The current wave of widespread protests by Palestinians against Israeli brutality has yet again focused the attention of the world to what is commonly referred to as the ‘conflict-ridden’ Middle East.
No doubt, many pro-Israeli commentators will at monotonous intervals be called upon by the mainstream media to provide analysis and opinions, which invariably will pass off as ‘expert views’. This practice stems from the fact that the South African press, English and Afrikaans, has traditionally held a strong pro-Israeli bias. It must be stated too, that since Israel represents a Western colonial heritage, its profile as a European outpost in the midst of the stereotypical ‘darker Arab savages’ , has allowed the Jewish state an overtly favourable press.
Those individual journalists and editors that have broken away from the legacy which demands an uncritical acceptance of Israeli position as unchallengeable, while still small in number, are fortunately on the increase. For a robust media to thrive, it goes without saying that publishers and producers are expected to deliver without fear. However, this fear of being excluded as ‘outcasts’ and vilified as ‘anti Semites’ has ensured that the discourse on Palestine remains severely restricted.
Is it a consequence of such shameful and poor journalism, that has led to the persistent paranoia about Muslims in general and Palestinians in particular, that they are by nature, mindlessly violent; and the belief that Israel is under siege and deserving of sympathy, not censure?
Is it as a result of shoddy, inappropriate analysis by Israeli leaning ‘experts’ that the Muslim sanctified area of Jerusalem is lamely viewed as ‘disputed’, when in effect UN Security Council resolution 242 demands the complete and unconditional withdrawal of Israeli forces from territories captured during the 1987 war, including East Jerusalem?
It is increasingly becoming clearer that the processes through which the efforts of Western powers coincide with the efforts of their client-states, whether in the Middle East, Africa or Asia are there for everyone to see.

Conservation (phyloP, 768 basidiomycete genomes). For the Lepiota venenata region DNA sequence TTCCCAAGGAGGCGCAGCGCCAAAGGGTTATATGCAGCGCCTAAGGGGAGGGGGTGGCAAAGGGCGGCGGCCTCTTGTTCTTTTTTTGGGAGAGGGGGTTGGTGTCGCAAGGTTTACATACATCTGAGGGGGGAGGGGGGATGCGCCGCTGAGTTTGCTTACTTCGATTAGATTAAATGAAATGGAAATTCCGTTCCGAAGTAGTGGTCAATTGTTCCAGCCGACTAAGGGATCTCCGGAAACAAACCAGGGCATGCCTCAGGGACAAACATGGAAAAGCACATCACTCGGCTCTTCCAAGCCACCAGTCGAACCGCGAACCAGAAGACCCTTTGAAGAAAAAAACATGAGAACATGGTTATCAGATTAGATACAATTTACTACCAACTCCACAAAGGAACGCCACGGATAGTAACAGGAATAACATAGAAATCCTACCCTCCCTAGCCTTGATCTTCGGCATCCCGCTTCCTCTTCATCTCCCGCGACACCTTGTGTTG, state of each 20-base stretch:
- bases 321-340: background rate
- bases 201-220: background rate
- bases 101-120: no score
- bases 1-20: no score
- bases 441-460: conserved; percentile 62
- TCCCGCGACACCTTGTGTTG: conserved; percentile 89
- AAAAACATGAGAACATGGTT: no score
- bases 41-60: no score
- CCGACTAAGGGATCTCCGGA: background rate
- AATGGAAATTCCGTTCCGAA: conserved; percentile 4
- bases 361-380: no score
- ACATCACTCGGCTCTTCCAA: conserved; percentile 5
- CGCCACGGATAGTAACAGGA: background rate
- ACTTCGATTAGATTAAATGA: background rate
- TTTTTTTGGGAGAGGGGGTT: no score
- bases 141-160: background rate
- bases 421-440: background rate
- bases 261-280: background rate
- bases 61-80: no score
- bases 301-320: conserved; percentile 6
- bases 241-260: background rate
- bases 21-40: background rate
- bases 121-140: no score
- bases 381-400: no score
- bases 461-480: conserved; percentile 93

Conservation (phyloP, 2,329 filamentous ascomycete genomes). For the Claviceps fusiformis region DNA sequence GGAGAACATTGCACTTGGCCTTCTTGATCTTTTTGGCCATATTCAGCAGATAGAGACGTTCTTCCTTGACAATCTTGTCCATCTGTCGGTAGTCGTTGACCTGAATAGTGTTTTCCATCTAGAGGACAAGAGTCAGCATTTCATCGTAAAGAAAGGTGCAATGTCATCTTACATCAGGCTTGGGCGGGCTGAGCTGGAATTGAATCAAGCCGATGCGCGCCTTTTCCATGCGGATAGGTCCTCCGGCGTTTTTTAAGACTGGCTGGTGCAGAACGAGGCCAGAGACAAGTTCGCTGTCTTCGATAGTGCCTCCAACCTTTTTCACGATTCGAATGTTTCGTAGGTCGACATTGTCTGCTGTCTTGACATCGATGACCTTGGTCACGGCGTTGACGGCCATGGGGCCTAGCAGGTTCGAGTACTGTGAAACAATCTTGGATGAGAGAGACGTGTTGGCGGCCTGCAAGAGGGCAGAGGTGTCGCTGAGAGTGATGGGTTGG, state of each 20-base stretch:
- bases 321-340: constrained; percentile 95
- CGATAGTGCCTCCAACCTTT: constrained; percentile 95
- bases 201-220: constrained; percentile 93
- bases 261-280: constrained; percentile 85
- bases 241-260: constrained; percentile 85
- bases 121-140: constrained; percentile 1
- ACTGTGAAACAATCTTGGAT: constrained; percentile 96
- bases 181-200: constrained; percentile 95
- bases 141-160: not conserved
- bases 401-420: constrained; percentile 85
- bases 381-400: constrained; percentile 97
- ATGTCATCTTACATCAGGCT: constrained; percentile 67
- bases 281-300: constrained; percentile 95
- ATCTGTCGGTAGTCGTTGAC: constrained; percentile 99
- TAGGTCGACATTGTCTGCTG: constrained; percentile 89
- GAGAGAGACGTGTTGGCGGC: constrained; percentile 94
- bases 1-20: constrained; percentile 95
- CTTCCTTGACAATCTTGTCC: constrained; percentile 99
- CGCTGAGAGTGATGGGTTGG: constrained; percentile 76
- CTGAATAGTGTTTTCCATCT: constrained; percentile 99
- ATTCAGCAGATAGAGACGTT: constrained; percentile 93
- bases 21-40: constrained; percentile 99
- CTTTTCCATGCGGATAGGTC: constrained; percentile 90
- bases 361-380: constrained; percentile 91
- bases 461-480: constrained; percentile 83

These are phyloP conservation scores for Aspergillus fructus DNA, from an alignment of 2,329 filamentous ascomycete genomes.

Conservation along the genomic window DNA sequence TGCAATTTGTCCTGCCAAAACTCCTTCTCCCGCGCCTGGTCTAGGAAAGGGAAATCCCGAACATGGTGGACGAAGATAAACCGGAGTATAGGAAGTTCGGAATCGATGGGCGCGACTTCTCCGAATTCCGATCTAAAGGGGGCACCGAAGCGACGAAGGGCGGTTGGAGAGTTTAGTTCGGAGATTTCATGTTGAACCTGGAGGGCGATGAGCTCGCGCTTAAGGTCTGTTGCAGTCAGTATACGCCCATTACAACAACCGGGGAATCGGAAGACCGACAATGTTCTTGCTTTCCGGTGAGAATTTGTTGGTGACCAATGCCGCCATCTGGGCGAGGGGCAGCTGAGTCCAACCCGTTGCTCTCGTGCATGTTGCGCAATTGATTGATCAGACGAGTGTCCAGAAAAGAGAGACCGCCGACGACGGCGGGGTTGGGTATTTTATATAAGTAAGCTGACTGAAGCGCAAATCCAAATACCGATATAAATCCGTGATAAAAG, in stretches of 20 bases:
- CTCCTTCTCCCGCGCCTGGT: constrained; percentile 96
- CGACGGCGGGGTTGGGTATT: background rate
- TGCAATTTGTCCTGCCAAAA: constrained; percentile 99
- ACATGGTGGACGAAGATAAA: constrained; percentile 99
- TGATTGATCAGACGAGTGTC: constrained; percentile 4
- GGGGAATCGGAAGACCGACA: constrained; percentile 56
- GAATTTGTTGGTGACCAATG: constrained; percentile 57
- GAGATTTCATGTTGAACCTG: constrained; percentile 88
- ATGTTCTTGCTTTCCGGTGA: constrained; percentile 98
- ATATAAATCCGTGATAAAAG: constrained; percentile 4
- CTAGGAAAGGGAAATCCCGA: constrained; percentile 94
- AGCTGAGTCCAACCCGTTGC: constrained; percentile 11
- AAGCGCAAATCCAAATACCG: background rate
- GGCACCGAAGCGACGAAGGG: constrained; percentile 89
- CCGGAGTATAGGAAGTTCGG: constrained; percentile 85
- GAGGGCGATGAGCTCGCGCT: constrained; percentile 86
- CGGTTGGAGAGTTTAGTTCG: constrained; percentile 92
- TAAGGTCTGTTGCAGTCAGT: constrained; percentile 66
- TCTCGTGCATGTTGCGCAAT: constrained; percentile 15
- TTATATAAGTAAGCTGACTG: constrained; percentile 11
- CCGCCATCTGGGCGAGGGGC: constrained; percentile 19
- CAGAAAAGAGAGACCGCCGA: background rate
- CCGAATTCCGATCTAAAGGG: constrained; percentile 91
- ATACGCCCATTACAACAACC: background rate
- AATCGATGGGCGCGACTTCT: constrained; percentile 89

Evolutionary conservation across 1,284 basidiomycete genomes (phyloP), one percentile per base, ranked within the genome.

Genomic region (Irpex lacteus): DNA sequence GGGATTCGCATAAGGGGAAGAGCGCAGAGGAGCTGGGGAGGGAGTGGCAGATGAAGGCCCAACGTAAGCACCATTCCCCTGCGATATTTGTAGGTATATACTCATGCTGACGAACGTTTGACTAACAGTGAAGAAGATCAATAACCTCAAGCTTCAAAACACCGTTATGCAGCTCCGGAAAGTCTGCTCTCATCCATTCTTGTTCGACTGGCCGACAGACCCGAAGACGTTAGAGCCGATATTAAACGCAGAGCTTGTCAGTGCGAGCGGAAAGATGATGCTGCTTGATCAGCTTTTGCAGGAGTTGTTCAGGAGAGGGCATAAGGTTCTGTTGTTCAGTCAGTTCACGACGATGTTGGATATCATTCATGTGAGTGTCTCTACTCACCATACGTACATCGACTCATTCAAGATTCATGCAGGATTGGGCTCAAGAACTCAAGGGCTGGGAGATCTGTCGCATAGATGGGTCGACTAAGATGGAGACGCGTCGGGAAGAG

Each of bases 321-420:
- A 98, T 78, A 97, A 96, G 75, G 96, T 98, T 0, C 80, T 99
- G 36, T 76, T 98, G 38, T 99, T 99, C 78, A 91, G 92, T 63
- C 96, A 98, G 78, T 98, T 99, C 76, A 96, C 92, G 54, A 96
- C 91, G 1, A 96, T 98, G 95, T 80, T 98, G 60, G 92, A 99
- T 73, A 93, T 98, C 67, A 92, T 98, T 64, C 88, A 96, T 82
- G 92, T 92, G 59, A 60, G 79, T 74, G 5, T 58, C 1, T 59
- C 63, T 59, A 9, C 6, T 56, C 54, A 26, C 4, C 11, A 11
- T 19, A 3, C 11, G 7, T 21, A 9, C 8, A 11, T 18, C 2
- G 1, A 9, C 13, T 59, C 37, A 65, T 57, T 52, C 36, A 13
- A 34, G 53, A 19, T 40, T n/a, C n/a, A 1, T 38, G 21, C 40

But due to an elaborate, almost institutionalized routine which keeps the door wide open to uncritical ‘experts’, contrary voices are either overshadowed or overwhelmed. Writers or producers who take a view different from established images are ostracized. Has anyone not wondered why, for example, book’s by authors such as Roger Garaudy, Noam Chomsky, Israel Shahak and Edward Said are not reviewed?
The media coverage of Saudi Arabia is quite revealing too. Here we have the example of a country, which is facing serious economic and social problems and a political challenge from an increasingly restless populace. Yet, the conclusions reached by media experts suggest that the West is better off with a pliant House of Saud than with revolutionary Islamists.
In his landmark study “A Brutal Friendship”, Palestinian author Said Aburish claims that the image of Arab leaders and countries are regularly doctored to suit their usefulness to Western needs. Facts are subordinated to images, and what filters through to the average person is aimed at including them to concur with what has already been decided.
Responding to questions in the House of Commons in April 1995 about the activities of dissident Arab groups in London, the then foreign secretary, Douglas Hurd, making it clear he was speaking about the Saudi opposition, stated that Her Majesty’s Government had no intention of allowing London to become a centre for terrorist activity. Hurd was talking about the anti-House of Saud efforts of the Committee for the Defence of Legitimate Rights [of the Saudi people], the CDLR. Unchallenged and in the absence of a thorough interrogation by the British media on his strange remarks, Hurd demonstrated how image overshadows reality.
Has silence induced by fear of being viewed as anti-Establishment not contributed to a political culture in Britain, which five years after the Hurd remarks, allows the UK to slip into the statute books a new Terrorism Act, which seriously curtails political activities against tyrants and dictators who are British allies?
The current battle for Jerusalem and a free Palestine also challenges the integrity of mainstream media, political commentators and ‘experts’. The first hurdle would be to overcome prejudice by recognising and acknowledging that the Palestinians live in a state of perpetual subordination and oppression against their will.
The obvious will then be relatively easy to support: The Palestinians have the right to struggle and resist this state of affairs!
(Mr. Iqbal Jasarat is Chairman of the Media Review Network, which is an advocacy group based in Pretoria, South Africa.)